2 Hours from West LA to Long Beach

2 Hours.

In 2 Hours, I could drive to Santa Barbara, I could drive to San Diego.

In the Western part of LA, 2 Hours affords you 30 Miles.  A marathon runner could almost keep pace.  A very good one at least.

That 2 hours is what it took me to get from Beverly Hills to Central Long Beach from 2:30 PM to 4:30 PM.

I was rushing to make a tutoring appointment from my other job and almost failed miserably.
I had to be there by 3:30 for an hour tutoring session that lasts till 4:30.

The first mistake was using a combination Wilshire Blvd towards UCLA.  The five-lane virtual highway was packed to capacity.  A large number of cars decided to either U-turn or turn on the next available side street.  It took about 15 minutes to get out of Beverly Hills to go from the 8300s to the 11000th block of Wilshire.

2:45.  I've traveled barely 4 miles.

OK, fine, I'll just speed by when I get to the 405.

Trying to get on the 405 S(mistake), I took Santa Monica Blvd.  Traffic never quite eases up.  Another 15 minutes.

3:02.  This is when I realize the impossibility of getting to Central Long Beach in 28 minutes.  That is still 26 miles away.

I think of the hard cover book that I picked up for $1 by Tom Vanderbilt, a book called Traffic.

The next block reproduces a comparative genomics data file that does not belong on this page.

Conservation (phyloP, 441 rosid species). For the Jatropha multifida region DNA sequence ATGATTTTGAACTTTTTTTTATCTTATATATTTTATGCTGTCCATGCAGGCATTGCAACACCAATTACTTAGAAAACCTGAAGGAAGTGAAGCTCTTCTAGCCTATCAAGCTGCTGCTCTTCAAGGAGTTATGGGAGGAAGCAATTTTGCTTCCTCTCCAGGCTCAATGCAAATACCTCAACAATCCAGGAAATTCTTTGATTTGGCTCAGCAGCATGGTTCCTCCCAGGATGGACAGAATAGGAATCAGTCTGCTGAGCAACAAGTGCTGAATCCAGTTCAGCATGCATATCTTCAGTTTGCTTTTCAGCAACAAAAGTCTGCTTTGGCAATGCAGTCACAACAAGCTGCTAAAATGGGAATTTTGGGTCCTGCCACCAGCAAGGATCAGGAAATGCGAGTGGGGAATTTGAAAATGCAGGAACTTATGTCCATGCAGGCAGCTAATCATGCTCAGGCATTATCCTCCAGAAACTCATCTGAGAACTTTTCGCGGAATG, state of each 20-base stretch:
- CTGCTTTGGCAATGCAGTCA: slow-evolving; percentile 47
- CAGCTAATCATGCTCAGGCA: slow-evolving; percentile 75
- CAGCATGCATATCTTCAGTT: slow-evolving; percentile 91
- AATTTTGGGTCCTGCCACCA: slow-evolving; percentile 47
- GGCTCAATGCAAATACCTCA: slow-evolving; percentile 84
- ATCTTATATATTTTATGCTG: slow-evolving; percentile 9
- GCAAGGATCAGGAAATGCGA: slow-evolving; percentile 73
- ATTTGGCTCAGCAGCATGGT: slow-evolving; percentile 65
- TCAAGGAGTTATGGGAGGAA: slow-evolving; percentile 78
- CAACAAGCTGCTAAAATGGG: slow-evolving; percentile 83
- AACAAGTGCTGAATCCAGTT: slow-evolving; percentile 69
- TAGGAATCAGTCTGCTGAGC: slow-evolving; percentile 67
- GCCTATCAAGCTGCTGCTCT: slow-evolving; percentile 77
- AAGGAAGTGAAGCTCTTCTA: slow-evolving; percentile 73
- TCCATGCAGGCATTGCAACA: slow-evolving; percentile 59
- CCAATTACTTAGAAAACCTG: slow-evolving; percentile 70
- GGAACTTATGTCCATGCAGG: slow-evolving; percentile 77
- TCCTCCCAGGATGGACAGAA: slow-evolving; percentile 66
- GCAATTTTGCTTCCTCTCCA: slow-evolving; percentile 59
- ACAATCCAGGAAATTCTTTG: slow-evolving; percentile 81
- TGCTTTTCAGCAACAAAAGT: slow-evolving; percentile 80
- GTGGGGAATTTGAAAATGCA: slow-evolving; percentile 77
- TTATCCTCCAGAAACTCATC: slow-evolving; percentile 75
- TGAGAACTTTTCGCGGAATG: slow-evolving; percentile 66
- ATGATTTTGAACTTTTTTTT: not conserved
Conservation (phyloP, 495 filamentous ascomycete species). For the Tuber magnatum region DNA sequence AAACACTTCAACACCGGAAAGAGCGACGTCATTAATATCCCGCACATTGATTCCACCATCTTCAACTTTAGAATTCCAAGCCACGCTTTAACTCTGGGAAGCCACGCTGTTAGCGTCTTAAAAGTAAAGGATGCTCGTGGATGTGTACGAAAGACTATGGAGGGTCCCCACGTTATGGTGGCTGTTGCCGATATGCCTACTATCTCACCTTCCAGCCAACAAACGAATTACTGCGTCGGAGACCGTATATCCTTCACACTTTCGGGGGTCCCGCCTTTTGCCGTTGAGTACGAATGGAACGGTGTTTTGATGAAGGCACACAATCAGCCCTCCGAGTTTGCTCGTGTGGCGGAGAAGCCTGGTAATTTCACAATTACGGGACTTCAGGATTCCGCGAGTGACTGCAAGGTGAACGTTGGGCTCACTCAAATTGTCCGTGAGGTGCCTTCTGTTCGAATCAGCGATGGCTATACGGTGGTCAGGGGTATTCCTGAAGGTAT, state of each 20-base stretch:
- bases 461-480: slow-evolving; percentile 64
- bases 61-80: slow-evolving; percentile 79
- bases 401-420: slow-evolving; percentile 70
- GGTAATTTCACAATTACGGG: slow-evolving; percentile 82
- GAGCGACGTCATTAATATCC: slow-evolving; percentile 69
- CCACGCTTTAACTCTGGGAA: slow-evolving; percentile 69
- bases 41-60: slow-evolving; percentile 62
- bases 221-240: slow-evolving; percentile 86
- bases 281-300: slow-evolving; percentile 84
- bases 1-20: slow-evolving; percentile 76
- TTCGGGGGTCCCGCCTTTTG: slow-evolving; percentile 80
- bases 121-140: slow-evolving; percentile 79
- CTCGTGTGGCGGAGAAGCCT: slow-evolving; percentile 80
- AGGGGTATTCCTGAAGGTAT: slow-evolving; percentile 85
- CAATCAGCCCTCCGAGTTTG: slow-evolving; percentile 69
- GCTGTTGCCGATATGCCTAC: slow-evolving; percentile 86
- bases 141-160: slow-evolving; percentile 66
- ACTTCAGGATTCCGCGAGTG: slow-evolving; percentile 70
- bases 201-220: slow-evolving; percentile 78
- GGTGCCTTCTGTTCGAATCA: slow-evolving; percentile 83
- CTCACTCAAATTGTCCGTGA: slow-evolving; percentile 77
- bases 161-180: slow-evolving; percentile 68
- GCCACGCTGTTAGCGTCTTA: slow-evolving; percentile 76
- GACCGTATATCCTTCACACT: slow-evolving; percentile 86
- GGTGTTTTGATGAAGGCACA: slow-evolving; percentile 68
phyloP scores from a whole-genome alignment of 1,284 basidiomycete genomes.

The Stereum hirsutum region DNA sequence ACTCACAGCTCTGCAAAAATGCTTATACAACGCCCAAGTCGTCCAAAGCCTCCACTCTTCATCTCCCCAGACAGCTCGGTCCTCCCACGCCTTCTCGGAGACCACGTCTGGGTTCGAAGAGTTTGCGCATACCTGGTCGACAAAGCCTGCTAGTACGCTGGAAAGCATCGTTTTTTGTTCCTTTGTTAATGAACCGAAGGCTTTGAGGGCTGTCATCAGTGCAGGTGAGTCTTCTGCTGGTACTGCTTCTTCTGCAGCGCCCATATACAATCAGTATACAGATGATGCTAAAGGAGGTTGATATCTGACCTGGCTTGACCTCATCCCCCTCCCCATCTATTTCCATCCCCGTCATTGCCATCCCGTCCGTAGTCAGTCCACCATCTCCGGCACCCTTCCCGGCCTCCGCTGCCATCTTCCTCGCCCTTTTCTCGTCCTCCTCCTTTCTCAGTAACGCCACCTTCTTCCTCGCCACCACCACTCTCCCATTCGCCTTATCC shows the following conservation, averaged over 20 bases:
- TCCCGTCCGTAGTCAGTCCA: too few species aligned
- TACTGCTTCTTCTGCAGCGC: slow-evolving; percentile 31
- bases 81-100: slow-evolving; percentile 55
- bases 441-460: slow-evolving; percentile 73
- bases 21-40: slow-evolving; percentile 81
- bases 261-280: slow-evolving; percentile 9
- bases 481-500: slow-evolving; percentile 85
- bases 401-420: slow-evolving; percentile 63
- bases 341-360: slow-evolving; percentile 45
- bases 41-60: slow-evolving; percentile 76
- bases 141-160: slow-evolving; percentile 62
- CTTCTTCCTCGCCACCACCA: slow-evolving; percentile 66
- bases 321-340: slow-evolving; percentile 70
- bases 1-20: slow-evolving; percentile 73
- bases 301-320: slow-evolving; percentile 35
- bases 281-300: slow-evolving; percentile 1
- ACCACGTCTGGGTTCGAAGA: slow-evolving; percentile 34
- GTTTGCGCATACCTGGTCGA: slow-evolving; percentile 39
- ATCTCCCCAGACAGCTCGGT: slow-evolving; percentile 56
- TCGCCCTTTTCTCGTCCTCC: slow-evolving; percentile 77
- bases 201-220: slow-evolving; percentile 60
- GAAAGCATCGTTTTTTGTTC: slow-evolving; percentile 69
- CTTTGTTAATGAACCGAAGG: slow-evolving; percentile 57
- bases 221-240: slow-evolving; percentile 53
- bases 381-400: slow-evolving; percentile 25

As I turn onto the Southbound ramp full of other drivers who'd been waiting. I think constantly of the metaphor he'd used to describe unexplained traffic jams.  That of rush of water having to fit into one tiny hole.

Amidst this glut, I experiment for awhile with techniques from the book, going 30 MPH, trying to maintain a steady space, meanwhile, allowing many drivers to cut into my lane.

It is 3:15 by the time, I reach the Univision sign in Culver City on the 405.  20 miles to go in 15 minutes.  It has taken a solid 45 minutes just to travel 10 miles.

But the impersonality of traffic doesn't care.

My Corolla limps along the highway.  Having gotten only 2 hours of sleep the night before, I get in a few micro-sleeps while my car moves at an elite marathoner runner's pace.

I nod off and wake myself up at different intervals.  I think of how the curves on the freeway are designed to wake drivers up, another insight from Vanderbilt's book.

3:30 slips by unnoticed in my mid-day drowsiness.  I am barely in Lawndale, some 15 miles away from Long Beach.

I eventually pull into the sidewalk, and my clock reads:  5:38.  It's a clock that actually means 4:23 PM, unchanged since Daylight Savings Time and 13 minutes ahead.


Anonymous said...

This is like the dark compliment to the running gag in SNL's "The Californians". http://www.youtube.com/watch?v=czLXk2ttp_M

Brian J. Delas Armas said...

LOL this actually did cross my mind as I was writing